DEAD SEA, Jordan: What has the World Economic Forum ever done for us?
It is the perennial question asked of the forum’s headline event in Davos, Switzerland, held at the beginning of each year.
But it is, perhaps, an even more pertinent one ahead of the annual Middle East-focused gathering in Jordan, which starts today.
To some, World Economic Forum (WEF) events are love-ins for the global elite of Davos men, and occasional woman, who fly in — many on private jets — to talk a lot, but achieve very little.
To others — including, doubtlessly, most of the attendees — the forums are more than mere talking shops. They are a genuine attempt to make true the WEF’s mantra of “improving the state of the world.”
So as the WEF’s regional event kicks off at the Dead Sea resort, will solutions to the Arab world’s myriad problems come rising to the surface, or will they sink in the water amid the chitchat of the chattering classes?
The stated aim of the two-day World Economic Forum on the Middle East and North Africa — which will gather some 1,000 leaders from government, business and civil society — is nothing if not ambitious.
Organizers say it will address “new platforms of cooperation” for the Arab world, and focus on “shaping a new economic and social model for the region,” along with offering “initiatives to help resolve long-standing conflicts.”
But can such an event provide any tangible solutions in a region plagued by widespread conflict and intractable social, political and economic problems?
Mirek Dusek, a member of the executive committee at the World Economic Forum, said that the Jordan meeting will have a real impact on the ground, rather than being purely theoretical.
“We are very outcome-orientated here, so there’s going to be a number of concrete initiatives coming out of the summit,” he said.
One such initiative set to be launched at the forum is a “University of the People” in Arabic. The US-accredited online university will be run primarily by refugees, and is also directed at refugees from Syria, Yemen, Libya, and Iraq, as well as other qualifying students.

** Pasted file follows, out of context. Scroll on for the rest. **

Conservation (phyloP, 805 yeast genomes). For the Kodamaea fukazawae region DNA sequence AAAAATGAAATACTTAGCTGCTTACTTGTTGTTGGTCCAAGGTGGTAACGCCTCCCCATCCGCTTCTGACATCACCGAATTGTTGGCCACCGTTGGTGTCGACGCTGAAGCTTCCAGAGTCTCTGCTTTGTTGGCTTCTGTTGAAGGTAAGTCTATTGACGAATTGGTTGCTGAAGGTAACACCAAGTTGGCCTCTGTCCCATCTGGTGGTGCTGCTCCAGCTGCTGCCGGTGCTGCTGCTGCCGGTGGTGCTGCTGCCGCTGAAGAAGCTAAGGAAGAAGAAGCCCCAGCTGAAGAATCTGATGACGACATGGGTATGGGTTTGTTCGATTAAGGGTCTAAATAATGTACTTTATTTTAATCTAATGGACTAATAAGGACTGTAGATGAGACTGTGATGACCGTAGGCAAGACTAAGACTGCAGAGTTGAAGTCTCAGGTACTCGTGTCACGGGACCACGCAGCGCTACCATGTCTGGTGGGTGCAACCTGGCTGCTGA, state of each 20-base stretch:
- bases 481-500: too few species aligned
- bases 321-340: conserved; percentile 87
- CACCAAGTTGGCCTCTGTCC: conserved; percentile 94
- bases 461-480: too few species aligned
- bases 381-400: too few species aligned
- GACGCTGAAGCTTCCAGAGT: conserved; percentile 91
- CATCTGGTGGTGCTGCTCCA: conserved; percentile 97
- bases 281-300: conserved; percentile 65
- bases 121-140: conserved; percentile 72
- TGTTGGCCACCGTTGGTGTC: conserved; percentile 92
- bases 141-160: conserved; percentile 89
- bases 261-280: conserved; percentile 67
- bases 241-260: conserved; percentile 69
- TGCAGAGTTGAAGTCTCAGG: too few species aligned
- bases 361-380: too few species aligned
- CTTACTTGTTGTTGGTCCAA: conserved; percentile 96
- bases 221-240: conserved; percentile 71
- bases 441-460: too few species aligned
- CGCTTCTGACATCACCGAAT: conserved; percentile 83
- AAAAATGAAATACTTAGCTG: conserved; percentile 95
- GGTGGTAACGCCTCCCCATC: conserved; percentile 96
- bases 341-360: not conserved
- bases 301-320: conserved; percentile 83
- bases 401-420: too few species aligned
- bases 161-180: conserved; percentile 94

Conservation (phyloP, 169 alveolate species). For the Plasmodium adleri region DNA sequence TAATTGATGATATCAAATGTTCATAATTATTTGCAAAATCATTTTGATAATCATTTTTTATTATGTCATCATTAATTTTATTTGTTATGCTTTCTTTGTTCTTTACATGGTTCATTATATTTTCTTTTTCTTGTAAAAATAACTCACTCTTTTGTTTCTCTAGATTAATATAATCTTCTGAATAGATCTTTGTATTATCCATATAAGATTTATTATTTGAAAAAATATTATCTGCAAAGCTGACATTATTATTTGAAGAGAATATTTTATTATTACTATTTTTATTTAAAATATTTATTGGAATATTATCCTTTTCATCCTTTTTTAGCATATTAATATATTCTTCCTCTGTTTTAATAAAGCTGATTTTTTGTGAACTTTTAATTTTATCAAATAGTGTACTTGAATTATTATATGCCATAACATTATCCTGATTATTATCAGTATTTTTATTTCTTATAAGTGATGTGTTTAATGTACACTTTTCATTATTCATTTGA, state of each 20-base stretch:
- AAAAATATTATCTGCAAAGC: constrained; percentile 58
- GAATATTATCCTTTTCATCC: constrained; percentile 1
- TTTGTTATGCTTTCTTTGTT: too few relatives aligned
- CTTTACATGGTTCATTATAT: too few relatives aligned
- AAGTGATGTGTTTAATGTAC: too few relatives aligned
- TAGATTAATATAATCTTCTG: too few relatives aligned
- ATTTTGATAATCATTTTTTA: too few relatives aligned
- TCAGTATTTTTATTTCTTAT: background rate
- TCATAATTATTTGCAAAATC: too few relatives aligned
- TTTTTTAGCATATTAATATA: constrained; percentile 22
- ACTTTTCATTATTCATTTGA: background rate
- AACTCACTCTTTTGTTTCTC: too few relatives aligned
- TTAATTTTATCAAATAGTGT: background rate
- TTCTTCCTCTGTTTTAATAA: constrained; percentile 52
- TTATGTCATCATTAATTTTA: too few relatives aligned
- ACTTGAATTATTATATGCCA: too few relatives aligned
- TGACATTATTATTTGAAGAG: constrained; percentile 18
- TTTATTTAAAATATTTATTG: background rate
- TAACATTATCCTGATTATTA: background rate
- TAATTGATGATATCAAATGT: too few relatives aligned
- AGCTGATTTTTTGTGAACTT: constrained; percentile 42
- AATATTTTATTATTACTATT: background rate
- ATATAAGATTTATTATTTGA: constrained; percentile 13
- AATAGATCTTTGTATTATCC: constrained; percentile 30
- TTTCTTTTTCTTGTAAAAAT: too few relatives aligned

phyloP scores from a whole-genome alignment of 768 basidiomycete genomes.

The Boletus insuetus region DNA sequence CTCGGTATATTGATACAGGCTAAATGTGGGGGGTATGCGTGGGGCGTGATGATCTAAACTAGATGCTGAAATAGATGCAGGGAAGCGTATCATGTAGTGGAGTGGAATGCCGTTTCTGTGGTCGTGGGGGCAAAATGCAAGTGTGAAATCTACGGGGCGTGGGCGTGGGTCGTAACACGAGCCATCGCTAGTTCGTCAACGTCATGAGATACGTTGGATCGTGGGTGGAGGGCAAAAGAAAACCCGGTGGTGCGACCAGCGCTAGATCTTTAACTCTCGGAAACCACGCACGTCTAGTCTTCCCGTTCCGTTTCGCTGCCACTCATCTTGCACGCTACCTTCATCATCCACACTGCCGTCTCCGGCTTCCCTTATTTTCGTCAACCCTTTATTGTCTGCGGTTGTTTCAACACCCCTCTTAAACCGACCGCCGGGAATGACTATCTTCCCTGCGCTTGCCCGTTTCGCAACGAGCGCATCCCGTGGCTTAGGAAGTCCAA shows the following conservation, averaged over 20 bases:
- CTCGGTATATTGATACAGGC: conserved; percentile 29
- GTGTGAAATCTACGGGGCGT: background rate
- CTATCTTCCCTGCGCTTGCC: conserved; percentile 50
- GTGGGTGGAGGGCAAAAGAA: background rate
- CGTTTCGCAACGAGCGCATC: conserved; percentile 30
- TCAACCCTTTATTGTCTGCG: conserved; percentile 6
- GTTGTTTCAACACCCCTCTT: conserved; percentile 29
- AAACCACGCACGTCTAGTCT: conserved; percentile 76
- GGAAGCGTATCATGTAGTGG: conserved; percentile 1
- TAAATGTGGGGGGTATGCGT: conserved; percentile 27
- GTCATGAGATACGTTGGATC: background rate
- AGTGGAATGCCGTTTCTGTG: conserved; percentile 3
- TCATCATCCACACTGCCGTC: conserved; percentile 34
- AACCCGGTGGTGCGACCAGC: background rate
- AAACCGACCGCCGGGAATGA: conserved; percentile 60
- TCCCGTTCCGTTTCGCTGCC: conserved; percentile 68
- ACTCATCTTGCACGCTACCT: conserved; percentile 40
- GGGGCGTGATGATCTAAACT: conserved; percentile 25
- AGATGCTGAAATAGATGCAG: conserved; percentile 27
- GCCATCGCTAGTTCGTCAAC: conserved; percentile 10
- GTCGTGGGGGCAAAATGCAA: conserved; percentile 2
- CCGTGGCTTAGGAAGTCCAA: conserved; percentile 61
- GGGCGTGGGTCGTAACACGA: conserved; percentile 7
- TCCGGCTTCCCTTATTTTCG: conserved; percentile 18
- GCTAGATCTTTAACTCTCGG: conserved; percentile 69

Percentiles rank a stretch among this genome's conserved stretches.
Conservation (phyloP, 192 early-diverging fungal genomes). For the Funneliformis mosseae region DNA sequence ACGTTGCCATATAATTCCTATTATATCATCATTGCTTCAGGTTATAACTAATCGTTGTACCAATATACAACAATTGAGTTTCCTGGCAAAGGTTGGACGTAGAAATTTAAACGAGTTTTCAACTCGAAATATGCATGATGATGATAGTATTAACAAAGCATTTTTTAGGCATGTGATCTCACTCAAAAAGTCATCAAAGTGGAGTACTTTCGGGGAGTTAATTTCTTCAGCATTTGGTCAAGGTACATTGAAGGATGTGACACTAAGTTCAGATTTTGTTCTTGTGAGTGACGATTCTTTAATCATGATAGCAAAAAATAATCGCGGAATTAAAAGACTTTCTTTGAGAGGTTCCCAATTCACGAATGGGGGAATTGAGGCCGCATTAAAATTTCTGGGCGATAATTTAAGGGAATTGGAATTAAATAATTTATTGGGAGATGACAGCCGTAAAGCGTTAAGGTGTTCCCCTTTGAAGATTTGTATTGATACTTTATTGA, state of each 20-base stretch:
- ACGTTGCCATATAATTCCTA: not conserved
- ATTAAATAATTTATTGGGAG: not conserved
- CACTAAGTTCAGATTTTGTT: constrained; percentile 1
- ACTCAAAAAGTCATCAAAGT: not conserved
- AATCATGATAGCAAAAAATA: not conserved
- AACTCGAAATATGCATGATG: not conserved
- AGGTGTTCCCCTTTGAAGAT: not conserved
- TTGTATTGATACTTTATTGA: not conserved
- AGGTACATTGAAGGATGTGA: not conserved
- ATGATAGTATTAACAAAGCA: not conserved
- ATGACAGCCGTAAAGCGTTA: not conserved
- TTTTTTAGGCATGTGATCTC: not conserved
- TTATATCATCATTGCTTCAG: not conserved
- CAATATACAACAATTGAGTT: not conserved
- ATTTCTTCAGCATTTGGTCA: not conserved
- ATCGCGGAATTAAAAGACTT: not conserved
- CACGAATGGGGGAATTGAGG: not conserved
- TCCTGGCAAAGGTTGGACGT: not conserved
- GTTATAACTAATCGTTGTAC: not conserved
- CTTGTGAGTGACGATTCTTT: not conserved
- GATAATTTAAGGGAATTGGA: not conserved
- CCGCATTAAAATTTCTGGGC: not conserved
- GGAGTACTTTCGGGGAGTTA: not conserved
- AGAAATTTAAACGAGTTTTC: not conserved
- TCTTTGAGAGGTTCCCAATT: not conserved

There will also be a focus on the Israel-Palestine conflict, following a WEF initiative formed several years ago by both Arab and Israeli business people to support the peace process.
The WEF’s Global Shapers Community is expected to announce on Saturday the launch of two hubs in East and West Jerusalem, in which young people will work toward building more peaceful societies.
The forum will also address some of the most pressing issues the region faces: The Syria conflict, radicalization, environmental dangers and the need for greater gender equality.
The overriding objective, however, is how to push what Dusek described as the “forward-looking” societal model in the Arab world, rather than legacy systems led by the often bureaucratic and inefficient public sector.
“The region really is a region of two systems. One is a very forward-looking, agile system. You could characterize it by a dynamic private sector, a technology-native young population … like in the UAE, for example,” he said.
“The other one is a legacy system, which could be characterized by a bloated public sector … by fragility and conflict.”
The WEF meeting will look at building a collaborative platform to help the former system “really take off,” Dusek said.
“We have all these amazing individual pockets of excellence that are representing the forward-looking system. So (it’s about) how we enable those to grow,” he said.
“The economic model of the future here (is) going from a more public-sector dominated employment-generating model … to a more private-sector led, entrepreneurship-led growth system.”
The Middle East’s thriving startup scene will be well-represented at the Jordan meeting.
One hundred Arab startups were selected to attend the event, including 10 from Saudi Arabia, with entrepreneurs getting a chance to discuss and promote their companies to government and business leaders. Executives from Careem, the Middle East ride-hailing service that Uber recently agreed to buy for $3.1 billion, will also attend.
Fadi Ghandour, the founder of courier service Aramex and executive chairman of venture capital firm Wamda Capital, sees the region’s startups as a positive force in building a better Middle East.
“The region is complex, full of so many challenges. It always moves on many tracks. Some are way above my pay grade, but what I see on my level is plenty of young people building the businesses of the future, changing the face of how business is done and moving governments along the way to keep up with them,” said Ghandour.
“Whether in fintech, mobility, commerce, health care, entertainment or logistics, every sector is being challenged; these are the platforms of change that we should look out for.”